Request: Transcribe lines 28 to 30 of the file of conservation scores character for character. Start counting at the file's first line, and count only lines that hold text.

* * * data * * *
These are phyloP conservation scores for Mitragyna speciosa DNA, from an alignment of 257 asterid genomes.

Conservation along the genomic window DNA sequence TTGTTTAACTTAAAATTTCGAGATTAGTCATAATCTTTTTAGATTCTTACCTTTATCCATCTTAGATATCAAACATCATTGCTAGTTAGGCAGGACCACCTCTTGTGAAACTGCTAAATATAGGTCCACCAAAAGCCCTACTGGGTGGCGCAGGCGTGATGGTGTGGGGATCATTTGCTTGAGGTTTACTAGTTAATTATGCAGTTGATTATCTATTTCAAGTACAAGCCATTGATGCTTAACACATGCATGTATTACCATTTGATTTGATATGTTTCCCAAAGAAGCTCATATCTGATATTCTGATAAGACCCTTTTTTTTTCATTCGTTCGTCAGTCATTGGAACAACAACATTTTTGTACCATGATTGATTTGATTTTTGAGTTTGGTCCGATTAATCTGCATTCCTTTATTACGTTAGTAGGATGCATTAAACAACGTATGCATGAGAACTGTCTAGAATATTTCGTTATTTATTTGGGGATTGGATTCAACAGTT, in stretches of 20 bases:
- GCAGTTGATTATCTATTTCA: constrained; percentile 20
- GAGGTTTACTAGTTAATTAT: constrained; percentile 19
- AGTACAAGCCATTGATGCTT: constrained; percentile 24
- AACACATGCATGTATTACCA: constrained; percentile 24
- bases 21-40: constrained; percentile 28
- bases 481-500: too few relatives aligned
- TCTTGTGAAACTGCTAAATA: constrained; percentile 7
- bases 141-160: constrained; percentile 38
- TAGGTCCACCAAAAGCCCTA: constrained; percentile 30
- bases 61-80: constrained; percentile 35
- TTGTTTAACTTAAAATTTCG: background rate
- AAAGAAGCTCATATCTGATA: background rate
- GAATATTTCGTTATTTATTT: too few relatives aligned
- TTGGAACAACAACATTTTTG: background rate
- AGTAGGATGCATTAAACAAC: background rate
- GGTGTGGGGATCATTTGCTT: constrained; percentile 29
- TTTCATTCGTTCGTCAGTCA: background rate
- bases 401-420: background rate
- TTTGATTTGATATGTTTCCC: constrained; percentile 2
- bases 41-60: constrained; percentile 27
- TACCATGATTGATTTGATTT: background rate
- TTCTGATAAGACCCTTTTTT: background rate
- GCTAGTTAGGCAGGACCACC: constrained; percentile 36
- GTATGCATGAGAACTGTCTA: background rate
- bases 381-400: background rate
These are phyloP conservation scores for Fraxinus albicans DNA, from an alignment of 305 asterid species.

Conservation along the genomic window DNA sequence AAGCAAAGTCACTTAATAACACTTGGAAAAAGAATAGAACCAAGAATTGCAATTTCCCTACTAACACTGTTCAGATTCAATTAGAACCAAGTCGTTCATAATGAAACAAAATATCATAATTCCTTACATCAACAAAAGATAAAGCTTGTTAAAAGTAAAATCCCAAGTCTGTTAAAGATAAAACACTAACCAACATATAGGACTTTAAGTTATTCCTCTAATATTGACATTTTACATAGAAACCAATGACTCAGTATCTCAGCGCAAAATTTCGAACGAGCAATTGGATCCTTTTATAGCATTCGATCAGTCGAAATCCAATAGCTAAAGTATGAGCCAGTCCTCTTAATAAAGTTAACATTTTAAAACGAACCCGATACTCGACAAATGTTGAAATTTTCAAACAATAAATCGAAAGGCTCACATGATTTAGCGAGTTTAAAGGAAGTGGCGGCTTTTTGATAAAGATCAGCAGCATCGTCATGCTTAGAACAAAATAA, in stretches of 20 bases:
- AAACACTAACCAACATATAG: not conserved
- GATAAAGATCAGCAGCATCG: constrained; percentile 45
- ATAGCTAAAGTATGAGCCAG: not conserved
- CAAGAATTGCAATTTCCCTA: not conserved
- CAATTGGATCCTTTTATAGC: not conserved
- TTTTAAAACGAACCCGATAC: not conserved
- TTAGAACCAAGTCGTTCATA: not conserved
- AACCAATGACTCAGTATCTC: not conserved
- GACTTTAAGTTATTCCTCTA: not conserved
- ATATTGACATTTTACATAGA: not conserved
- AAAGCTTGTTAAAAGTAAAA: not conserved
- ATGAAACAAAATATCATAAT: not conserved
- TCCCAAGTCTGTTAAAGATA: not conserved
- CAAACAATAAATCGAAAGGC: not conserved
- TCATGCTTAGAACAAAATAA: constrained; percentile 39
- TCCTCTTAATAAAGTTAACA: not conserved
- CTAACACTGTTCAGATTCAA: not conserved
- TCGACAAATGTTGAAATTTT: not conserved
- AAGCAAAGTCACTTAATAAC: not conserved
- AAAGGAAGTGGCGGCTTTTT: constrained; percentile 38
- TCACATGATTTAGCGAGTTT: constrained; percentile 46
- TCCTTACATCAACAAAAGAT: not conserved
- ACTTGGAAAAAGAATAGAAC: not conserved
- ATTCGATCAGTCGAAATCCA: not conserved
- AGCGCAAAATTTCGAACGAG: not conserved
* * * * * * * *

These are phyloP conservation scores for Fraxinus albicans DNA, from an alignment of 305 asterid species.

Conservation along the genomic window DNA sequence AAGCAAAGTCACTTAATAACACTTGGAAAAAGAATAGAACCAAGAATTGCAATTTCCCTACTAACACTGTTCAGATTCAATTAGAACCAAGTCGTTCATAATGAAACAAAATATCATAATTCCTTACATCAACAAAAGATAAAGCTTGTTAAAAGTAAAATCCCAAGTCTGTTAAAGATAAAACACTAACCAACATATAGGACTTTAAGTTATTCCTCTAATATTGACATTTTACATAGAAACCAATGACTCAGTATCTCAGCGCAAAATTTCGAACGAGCAATTGGATCCTTTTATAGCATTCGATCAGTCGAAATCCAATAGCTAAAGTATGAGCCAGTCCTCTTAATAAAGTTAACATTTTAAAACGAACCCGATACTCGACAAATGTTGAAATTTTCAAACAATAAATCGAAAGGCTCACATGATTTAGCGAGTTTAAAGGAAGTGGCGGCTTTTTGATAAAGATCAGCAGCATCGTCATGCTTAGAACAAAATAA, in stretches of 20 bases:
- AAACACTAACCAACATATAG: not conserved